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Knights of the Vine RUSSIA


Widely Expected Crime Sequel
Vladimir Litvinov






ne of the most widely expected Russian films, BUMER-2 (-2), is finally out. The release of the sequel to the 2003 boxoffice champion Bumer () was delayed several times, which only made people more anxious to see it. As proved by the box-office success of Day Watch ( ), a sequel to the even bigger hit Night Watch ( ), Russian movie goers are still willing to watch sequels to the most successful domestic movies. Among notably successful sequels to Russian films made in the last few years are also the 2000 Brother-2 (-2), produced by STV, the same company which made Bumer and Bumer-2, and the 2003 Antikiller-2.

In summer 2003, Bumer, directed by 26-year old first-time feature director Pyotr Buslov, made a hardly predicted breakthrough all over Russia. A story of four charismatic criminals on the run from law enforcers after a restaurant shooting, although told with some flaws, found response in various kinds of audiences, from criminals to highbrow film critics; and the films main musical theme created by Sergei Shnurov, a controversial singer and leader of the band Leningrad, became a ring tone in thousands of mobile phones all across the country. One can argue that part of Bumers success was the adaptation of a setup actively used in domestic TV series in the 1990s, to the silver screen. Indeed, criminal TV series, such as Gang (), were extremely popular in Russia in the late 1990s, pushing Mexican and Brazilian series out of the air, and Bumer gave younger people who dont watch TV series, a chance to see a similar plot in a condensed form on a big screen. Few expected a sequel, though, as out of the four main characters, two died, and one got caught by the police in a highly dramatic denouncement. But in Buslovs sequel, Kostyan Kot (played by Vladimir Vdovichenkov) has survived a serious injury and wants to start a new life. However, before that he needs to redeem a promise given to a friend. In doing so, Kostyan goes through various situations and circumstances, asking a question of whether life in Russia has changed so much since the mid- 1990s when the first Bumer was set. Shnurov is again onboard as a composer, and the acting ensemble is strengthened by Soviet films veteran Nikolay Olyalin. Bumer-2 is on show in most of Moscows film theaters as of March 7.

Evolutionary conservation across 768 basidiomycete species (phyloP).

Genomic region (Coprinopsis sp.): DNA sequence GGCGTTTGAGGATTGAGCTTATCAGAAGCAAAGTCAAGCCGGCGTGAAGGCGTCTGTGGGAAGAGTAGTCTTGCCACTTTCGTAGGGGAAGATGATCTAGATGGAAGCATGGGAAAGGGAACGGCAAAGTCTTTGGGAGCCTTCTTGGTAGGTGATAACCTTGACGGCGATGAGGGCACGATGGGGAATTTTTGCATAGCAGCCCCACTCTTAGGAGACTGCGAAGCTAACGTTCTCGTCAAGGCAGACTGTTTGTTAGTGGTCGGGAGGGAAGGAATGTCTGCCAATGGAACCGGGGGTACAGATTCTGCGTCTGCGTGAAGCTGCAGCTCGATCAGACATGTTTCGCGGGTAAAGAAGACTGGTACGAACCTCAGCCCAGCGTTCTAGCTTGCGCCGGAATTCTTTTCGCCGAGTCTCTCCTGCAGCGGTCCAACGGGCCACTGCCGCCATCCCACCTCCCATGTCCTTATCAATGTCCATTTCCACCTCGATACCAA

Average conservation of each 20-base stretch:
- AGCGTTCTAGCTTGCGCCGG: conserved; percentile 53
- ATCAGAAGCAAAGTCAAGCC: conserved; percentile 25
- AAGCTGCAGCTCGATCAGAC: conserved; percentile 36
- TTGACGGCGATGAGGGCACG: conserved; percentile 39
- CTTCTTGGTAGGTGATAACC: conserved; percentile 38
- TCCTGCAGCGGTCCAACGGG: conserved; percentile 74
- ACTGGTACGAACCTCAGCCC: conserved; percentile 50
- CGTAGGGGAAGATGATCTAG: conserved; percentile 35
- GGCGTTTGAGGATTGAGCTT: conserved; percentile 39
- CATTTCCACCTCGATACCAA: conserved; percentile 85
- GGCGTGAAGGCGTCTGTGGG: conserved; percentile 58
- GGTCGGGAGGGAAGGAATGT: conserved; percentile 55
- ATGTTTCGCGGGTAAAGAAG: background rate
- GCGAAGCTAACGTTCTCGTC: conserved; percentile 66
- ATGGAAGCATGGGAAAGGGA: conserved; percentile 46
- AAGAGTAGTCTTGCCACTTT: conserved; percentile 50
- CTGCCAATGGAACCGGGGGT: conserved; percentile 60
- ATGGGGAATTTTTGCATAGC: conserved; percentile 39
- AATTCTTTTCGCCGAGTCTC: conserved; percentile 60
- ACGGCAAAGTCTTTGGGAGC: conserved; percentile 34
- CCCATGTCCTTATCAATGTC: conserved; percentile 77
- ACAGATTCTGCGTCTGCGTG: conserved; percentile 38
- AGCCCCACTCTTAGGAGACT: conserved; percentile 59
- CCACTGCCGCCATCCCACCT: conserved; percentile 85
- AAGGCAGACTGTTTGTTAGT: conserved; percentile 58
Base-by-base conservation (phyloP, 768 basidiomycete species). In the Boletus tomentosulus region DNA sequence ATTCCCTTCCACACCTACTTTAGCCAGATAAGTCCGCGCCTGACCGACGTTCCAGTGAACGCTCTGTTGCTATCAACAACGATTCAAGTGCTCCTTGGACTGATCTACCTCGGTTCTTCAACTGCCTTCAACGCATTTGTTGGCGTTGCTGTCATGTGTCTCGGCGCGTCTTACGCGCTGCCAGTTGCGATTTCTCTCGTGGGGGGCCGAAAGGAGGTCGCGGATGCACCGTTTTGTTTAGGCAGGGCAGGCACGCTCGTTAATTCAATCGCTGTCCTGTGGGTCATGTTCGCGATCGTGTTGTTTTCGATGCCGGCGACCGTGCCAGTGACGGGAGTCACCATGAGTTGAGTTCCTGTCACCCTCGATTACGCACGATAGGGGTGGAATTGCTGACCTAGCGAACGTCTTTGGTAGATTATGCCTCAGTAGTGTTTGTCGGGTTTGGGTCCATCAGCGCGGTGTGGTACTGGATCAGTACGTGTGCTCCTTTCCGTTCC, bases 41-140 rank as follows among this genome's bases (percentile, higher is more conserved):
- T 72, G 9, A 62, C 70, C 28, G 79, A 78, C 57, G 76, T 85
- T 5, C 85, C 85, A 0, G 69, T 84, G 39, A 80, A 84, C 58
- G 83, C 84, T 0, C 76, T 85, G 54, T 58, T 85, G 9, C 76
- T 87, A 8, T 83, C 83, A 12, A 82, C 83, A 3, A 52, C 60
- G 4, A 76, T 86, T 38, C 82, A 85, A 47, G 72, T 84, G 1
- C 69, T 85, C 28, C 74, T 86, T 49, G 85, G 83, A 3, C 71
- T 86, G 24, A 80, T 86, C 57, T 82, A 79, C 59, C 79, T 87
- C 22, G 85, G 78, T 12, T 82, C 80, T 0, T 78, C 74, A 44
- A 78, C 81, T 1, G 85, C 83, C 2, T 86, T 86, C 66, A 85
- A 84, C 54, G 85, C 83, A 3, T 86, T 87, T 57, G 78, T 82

Another domestic film scheduled for release in March, TIN () from director Denis Neymand, also touches upon a criminal subject. This psycho-thrillers central character Marina (played by Alyona Babenko) is an investigative journalist on the search for sensationalist material. Marina falls into a depression after one of the subjects of her investigative reports goes crazy and gets shot by a police sniper right before her eyes. She considers quitting journalism, but her editor talks her into accepting one last assignment a report on an alleged serial killer whom she is supposed to visit in a psychiatric clinic. This plotline doesnt sound very original, but it is still interesting how this kind of setup, many times exploited in Western films, is handled by Russian filmmakers. In addition, Tins makers were able to get an impressive cast onboard, including Mikhail Efremov, Alexei Serebryakov, Sergei Shakurov, Gosha Kutsenko and Renata Litvinova. The film is on show in Moscow as of 16 March.

A much lighter mood is conveyed by Vladimir Mirzoyevs SIGNS OF LOVE ( ), a fairytale comedy set in present-day Moscow. Late at night, three wizards convene on the outskirts of the capital. They need to solve a love triangle, in which Alexei, a prosperous yuppie, his wife Masha, a diffident young woman focused on nothing but her family, and Irina, Alexeis mistress determined to take Mashas place, are involved. The wizards eventually choose to keep Alexei and Mashas family and find someone else for Irina, a decision set to have serious ramifications in the characters lives. Signs of Love is scheduled for release on March 1.

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